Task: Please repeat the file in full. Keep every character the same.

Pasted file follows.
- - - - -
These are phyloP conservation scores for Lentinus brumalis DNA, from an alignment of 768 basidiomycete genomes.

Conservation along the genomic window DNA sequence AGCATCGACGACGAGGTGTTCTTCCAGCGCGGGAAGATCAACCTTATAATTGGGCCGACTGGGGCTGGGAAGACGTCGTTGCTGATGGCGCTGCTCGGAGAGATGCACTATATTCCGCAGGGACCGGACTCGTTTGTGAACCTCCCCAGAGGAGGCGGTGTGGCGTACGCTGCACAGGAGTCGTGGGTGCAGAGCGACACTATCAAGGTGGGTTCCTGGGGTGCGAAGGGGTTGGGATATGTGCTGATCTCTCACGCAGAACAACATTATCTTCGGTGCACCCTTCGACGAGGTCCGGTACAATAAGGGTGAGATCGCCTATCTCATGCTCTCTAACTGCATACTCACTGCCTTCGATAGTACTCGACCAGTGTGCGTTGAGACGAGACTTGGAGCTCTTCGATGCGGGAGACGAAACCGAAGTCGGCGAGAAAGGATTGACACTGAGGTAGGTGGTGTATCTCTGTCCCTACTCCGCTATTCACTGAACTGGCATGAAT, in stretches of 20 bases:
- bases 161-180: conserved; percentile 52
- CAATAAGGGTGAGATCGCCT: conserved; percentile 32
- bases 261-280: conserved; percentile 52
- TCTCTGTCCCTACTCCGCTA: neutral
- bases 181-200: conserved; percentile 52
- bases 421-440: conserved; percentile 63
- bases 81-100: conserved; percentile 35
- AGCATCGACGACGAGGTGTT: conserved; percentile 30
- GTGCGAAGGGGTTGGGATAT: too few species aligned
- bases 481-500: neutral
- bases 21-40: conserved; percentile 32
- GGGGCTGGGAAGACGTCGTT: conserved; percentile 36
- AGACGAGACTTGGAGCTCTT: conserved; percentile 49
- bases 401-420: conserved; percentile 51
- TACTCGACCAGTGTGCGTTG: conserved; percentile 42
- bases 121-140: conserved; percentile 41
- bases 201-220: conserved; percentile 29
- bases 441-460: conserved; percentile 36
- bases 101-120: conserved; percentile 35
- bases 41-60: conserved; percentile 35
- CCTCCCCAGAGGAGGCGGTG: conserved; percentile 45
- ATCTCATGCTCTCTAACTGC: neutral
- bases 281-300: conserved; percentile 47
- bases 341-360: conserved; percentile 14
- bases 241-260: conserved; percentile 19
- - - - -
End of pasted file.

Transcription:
These are phyloP conservation scores for Lentinus brumalis DNA, from an alignment of 768 basidiomycete genomes.

Conservation along the genomic window DNA sequence AGCATCGACGACGAGGTGTTCTTCCAGCGCGGGAAGATCAACCTTATAATTGGGCCGACTGGGGCTGGGAAGACGTCGTTGCTGATGGCGCTGCTCGGAGAGATGCACTATATTCCGCAGGGACCGGACTCGTTTGTGAACCTCCCCAGAGGAGGCGGTGTGGCGTACGCTGCACAGGAGTCGTGGGTGCAGAGCGACACTATCAAGGTGGGTTCCTGGGGTGCGAAGGGGTTGGGATATGTGCTGATCTCTCACGCAGAACAACATTATCTTCGGTGCACCCTTCGACGAGGTCCGGTACAATAAGGGTGAGATCGCCTATCTCATGCTCTCTAACTGCATACTCACTGCCTTCGATAGTACTCGACCAGTGTGCGTTGAGACGAGACTTGGAGCTCTTCGATGCGGGAGACGAAACCGAAGTCGGCGAGAAAGGATTGACACTGAGGTAGGTGGTGTATCTCTGTCCCTACTCCGCTATTCACTGAACTGGCATGAAT, in stretches of 20 bases:
- bases 161-180: conserved; percentile 52
- CAATAAGGGTGAGATCGCCT: conserved; percentile 32
- bases 261-280: conserved; percentile 52
- TCTCTGTCCCTACTCCGCTA: neutral
- bases 181-200: conserved; percentile 52
- bases 421-440: conserved; percentile 63
- bases 81-100: conserved; percentile 35
- AGCATCGACGACGAGGTGTT: conserved; percentile 30
- GTGCGAAGGGGTTGGGATAT: too few species aligned
- bases 481-500: neutral
- bases 21-40: conserved; percentile 32
- GGGGCTGGGAAGACGTCGTT: conserved; percentile 36
- AGACGAGACTTGGAGCTCTT: conserved; percentile 49
- bases 401-420: conserved; percentile 51
- TACTCGACCAGTGTGCGTTG: conserved; percentile 42
- bases 121-140: conserved; percentile 41
- bases 201-220: conserved; percentile 29
- bases 441-460: conserved; percentile 36
- bases 101-120: conserved; percentile 35
- bases 41-60: conserved; percentile 35
- CCTCCCCAGAGGAGGCGGTG: conserved; percentile 45
- ATCTCATGCTCTCTAACTGC: neutral
- bases 281-300: conserved; percentile 47
- bases 341-360: conserved; percentile 14
- bases 241-260: conserved; percentile 19